The Makerspace phenomenon has been rapidly expanding within the UK and worldwide over the last 5 years. This is a broad church and encompasses a variety of spaces supporting an increasingly wide variety of making. At macro level exciting opportunities for Makerspaces and Maker communities to take on new social, cultural and even political roles are emerging and the UK Crafts Council has been keen to associate themselves with this (e.g. their make:shift:do initiative). However, at the micro-level of everyday activities undertaken within many digitally orientated makerspaces there is still an inclination towards technical experimentation and personal goal/problem focused activities in which the quality and meaningfulness of human interaction/experience and an artefact’s material characteristics are not significant factors or drivers. Craft practice’s human-centred approach to engaging with the world through making is often characterised by a sensitivity to, and celebration of, processes and materials. This can be recognised not only through artefacts and experiences created through analogue tool sets, but also in the way craft practitioners wield digital technologies. ‘Digital Craft’ is becoming a recognised term, however, the relatively limited overlap between the communities of technologists and established craft communities belies some of the hype around the maker movement’s transformative vision.
This project will involve working with the maker and craft communities in order to explore this space. It will focus on the UK, but with the possibility to include international work in China and India, so creating the opportunity to understand the relationship between craft and digital technologies in differing cultural contexts.
This project will require a multi-method approach, with an emphasis on practice, in order to explore such questions as:
-What are the most effective strategies and approaches to integrating the proficiencies, sensibilities and ethos of craft practitioners with the creative technical skills within digitally orientated Maker communities?
-What differences and similarities are there in the underlying sensibilities and mind-sets of these communities?
-What new types of hybrid practice does this facilitate and what opportunities does this provide for creating alternative visions of interactivity, physical/digital interfaces and IoT artefacts, both nationally and internationally?
We are seeking a practitioner researcher with an enthusiasm for the craft sector and/or the maker movement, with some experience of the opportunities afforded by digital technologies. You will have a high degree of social skills and be able to engage and enthuse people in order to partake in collaborative projects. While practice is an essential part of the approach to this project, you will also recognise the need for, and value of, complementary methods of knowledge acquisition.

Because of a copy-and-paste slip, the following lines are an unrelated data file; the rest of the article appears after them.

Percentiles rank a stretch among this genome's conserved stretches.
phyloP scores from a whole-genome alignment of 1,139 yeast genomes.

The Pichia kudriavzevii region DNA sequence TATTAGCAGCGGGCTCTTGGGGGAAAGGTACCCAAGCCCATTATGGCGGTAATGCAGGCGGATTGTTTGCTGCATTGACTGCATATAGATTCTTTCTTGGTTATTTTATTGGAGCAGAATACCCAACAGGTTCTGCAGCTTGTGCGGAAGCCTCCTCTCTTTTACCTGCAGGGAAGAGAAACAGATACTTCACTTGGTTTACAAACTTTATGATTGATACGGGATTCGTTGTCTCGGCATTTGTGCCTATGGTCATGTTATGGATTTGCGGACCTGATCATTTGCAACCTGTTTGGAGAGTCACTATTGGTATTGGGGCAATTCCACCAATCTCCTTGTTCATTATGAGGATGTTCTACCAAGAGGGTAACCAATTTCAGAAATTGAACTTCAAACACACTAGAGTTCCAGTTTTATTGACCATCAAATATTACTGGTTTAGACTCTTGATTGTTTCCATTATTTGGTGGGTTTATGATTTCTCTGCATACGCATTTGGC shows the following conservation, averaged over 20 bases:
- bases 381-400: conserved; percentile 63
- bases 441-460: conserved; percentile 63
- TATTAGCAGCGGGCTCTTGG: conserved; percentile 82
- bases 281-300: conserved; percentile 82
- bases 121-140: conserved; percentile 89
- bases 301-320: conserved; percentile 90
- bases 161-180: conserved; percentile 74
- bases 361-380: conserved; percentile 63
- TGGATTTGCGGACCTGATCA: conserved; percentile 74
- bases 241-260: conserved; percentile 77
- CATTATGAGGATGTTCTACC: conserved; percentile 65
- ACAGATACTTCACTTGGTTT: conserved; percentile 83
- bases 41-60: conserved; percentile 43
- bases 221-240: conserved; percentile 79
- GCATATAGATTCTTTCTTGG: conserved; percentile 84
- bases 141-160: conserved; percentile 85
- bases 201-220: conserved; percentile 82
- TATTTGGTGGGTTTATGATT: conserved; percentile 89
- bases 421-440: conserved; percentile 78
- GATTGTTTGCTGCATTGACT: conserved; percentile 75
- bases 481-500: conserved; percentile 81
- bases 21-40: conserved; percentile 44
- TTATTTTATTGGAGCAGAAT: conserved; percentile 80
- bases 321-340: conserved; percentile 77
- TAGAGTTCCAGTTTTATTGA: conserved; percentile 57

This project will be supervised by Dr Justin Marshall and Dr Jayne Wallace. Both have substantial track records deploying digital tools and capabilities within their craft research practices and experience of working internationally.
Eligibility and How to Apply Please note eligibility requirement:
• Academic excellence of the proposed student i.e. 2:1 (or equivalent GPA from non-UK universities [preference for 1st class honours]); or a Masters (preference for Merit or above); or APEL evidence of substantial practitioner achievement.
• Appropriate IELTS score, if required (evidence required by 1 August 2017).
For further details of how to apply, entry requirements and the application form, see
Please ensure you quote the advert reference above on your application form.
Deadline for applications: 20 January 2017
Start Date: 2 October 2017
Northumbria University is an equal opportunities provider and in welcoming applications for studentships from all sectors of the community we strongly encourage applications from women and under-represented groups.
This project is being considered for funding in competition with other projects, through one of two types of funding packages available:
• Fully funded studentships include a full stipend, paid for three years at RCUK rates for 2017/18 (this is yet to be set, in 2016/17 this is £14,296 pa) and fees (Home/EU £4,350 / International £13,000 / International Lab-based £16,000), and are available to applicants worldwide.
• As Northumbria celebrates its 25th anniversary as a University and in line with our international outlook, some projects may also be offered to students from outside of the EU supported by a half-fee reduction.
Sept 2015: Marshall, J . Rogers, J. Wallace, J. Crafting the digital in Crafting Our Digital Futures, a publication to accompany the Digital Design Weekend 2015, V&A London. ISBN 978-0-9576868-4-7. Available online.
Aug 2015: 'Hybrid Craft’, exhibition of work as part of Siggraph 2015, Los Angles, US.
July 2014: Bunnell, K & Marshall, J (Eds.), All Makers Now: Craft Values in 21st Century Production, International Conference Proceedings, Autonomatic Research Group, Falmouth University. ISBN 978-0-9544187-9-3
NOTE: Marshall has considerable experience in this area through both instigating and running a makerspace in Southwest UK (2013-15) and being connected to both the international maker movement and the craft sector. Recent international research in this broad area has included:
2016: ‘Creative Communities’: Making Value and The Value(s) of Making in China, Co-Investigator on collaborative multi-partner project, AHRC Newton Fund AH/P001076/1.
2015: ‘Living Research’: MAKING IN CHINA, British Council/AHRC (Newton Fund), exploratory visit to investigate the maker community and Shenzhen and Shanghai